Distinguishing between a Lay Magistrate and a Stipendiary Magistrate.
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Distinguishing between a Lay Magistrate and a Stipendiary Magistrate. Introduction: - Magistrates sit on a bench in the magistrates' court and hear around 98% of all criminal cases. Many Magistrates' deal with summary offences including, driving without insurance and common assault. The Magistrates listen to the case in hand, and then have to decide weather the defendant is guilty or not guilty. They have to come up with a suitable punishment for a guilty plea aswell. There are two types of magistrates, lay magistrates and stipendiary magistrates. Lay magistrates are also known as Lay Justices or Justices of the Peace (JPs). Lay Magistrates are the more common type of magistrates. Lay magistrates give their time on voluntary, although expenses can be paid (under the Justices of Peace Act 1979). There are over 60,000 lay magistrates in England and Wales. In order to become a lay magistrate, there are number of criteria that need to be fulfilled.
Stipendiary magistrates are qualified lawyers, who are appointed to sit as full-time professional judges in magistrates' courts. They support and complement the work of the lay magistrate and help them maintain consistency with respect to sentencing. Stipendiary magistrates usually sit alone. There are currently 92 stipendiary magistrates in England and Wales and some 30,000 lay magistrates. A person appointed by Her Majesty to be a stipendiary magistrate in any commission area shall by virtue of his office be a justice of the peace for that area. Under section 71 of the courts and legal service act 1990, Any stipendiary magistrate appointed under this section - shall be a person recommended to Her Majesty by the Lord Chancellor, and shall not be removed from office except on the Lord Chancellor's recommendation. The number of stipendiary magistrates appointed under this section must not ever at any time exceed 50. A Stipendiary magistrate appointed under this section must sit in a court near to their commission area.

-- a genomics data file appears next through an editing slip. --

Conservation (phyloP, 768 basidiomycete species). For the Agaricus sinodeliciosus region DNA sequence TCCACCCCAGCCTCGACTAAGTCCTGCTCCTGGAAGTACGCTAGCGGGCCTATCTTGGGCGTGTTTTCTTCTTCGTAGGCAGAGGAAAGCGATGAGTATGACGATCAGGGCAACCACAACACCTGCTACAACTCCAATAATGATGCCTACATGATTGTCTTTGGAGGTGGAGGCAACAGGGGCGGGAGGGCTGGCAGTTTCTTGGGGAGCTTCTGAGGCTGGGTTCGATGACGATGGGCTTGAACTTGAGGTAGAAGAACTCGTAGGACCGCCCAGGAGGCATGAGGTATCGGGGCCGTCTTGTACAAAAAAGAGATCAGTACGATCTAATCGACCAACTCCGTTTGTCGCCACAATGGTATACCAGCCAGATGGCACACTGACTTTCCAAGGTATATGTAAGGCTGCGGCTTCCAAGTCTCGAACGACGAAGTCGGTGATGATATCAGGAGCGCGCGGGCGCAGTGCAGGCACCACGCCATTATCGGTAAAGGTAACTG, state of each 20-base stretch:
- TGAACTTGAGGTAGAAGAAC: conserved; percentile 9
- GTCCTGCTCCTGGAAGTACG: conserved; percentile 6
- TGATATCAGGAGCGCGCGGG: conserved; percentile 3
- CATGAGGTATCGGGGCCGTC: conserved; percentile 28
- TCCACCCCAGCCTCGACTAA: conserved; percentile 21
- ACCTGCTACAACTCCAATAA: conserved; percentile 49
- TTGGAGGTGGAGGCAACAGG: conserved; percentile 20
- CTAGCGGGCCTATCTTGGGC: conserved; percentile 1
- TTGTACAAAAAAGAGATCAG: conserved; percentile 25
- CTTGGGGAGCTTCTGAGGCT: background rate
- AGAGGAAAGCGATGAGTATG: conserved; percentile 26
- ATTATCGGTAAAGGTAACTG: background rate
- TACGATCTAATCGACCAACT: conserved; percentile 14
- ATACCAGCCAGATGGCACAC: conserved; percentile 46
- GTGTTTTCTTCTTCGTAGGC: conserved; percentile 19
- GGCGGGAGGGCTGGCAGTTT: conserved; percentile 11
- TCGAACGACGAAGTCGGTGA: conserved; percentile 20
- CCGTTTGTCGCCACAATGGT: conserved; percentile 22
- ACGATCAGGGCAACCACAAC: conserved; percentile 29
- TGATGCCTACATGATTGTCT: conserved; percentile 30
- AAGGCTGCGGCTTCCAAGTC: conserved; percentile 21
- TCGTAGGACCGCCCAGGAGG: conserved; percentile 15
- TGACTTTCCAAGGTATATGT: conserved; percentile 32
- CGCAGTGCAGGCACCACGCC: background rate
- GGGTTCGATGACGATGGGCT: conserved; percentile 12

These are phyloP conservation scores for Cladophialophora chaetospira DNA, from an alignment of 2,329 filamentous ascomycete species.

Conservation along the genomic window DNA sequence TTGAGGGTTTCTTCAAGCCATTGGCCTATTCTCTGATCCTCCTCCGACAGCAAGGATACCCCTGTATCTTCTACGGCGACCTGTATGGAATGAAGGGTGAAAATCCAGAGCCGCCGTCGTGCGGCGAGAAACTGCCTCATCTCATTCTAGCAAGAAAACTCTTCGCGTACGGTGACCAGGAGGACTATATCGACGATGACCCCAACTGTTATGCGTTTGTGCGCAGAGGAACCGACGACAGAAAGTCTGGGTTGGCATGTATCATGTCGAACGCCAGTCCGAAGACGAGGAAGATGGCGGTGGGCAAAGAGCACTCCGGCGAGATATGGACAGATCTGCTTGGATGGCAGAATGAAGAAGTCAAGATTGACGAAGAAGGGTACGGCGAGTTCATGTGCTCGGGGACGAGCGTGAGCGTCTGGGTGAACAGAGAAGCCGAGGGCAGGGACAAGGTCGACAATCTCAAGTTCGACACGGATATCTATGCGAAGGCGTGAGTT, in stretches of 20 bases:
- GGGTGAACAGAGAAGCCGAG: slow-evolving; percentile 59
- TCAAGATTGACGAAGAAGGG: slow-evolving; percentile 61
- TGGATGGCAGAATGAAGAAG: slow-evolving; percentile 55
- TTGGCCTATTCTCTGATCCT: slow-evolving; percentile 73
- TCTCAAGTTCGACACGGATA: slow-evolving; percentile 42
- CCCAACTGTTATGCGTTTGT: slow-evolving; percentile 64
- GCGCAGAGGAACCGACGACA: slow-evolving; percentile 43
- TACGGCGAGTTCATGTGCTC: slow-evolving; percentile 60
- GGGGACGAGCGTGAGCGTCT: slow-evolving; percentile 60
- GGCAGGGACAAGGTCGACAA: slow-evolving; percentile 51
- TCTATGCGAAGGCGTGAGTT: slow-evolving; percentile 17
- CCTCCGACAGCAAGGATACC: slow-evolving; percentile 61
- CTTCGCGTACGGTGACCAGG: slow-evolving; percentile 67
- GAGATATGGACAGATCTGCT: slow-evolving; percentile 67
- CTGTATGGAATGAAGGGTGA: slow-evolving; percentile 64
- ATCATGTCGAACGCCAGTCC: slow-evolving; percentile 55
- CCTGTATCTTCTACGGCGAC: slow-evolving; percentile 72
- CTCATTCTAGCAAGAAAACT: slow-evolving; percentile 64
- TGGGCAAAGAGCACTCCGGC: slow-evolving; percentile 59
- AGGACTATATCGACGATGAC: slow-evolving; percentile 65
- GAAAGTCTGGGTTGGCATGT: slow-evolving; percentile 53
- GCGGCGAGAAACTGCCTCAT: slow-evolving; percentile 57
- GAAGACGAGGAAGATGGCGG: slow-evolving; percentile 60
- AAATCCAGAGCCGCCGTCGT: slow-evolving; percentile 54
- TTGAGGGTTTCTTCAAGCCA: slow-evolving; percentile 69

To address the problem of delays in the magistrates' court the Narey system is currently being introduced. Following the success of six pilot schemes around the country, is has seen defendants been brought to the bench within 48 working hours rather than the usual four to five weeks. The success of the scheme includes the introduction of law prosecutors to review files, putting before the bench straightforward "guilty" pleas and working closely with the police. It should be noted that a lay magistrate is assisting the administration of justice. They laws have already been made by the hierarchy and approved in the house of commons by the MP's who are there to ensure all the things that the lay magistrates are being criticised for. Conclusion: - In my opinion I think it is an advantage using ordinary members of the public as judges. I recently went to my local court, and I saw that the Lay Magistrates have unbiased views towards the defendant, and gives their views purely as a local person, and they give their views as a normal unqualified in law human being.
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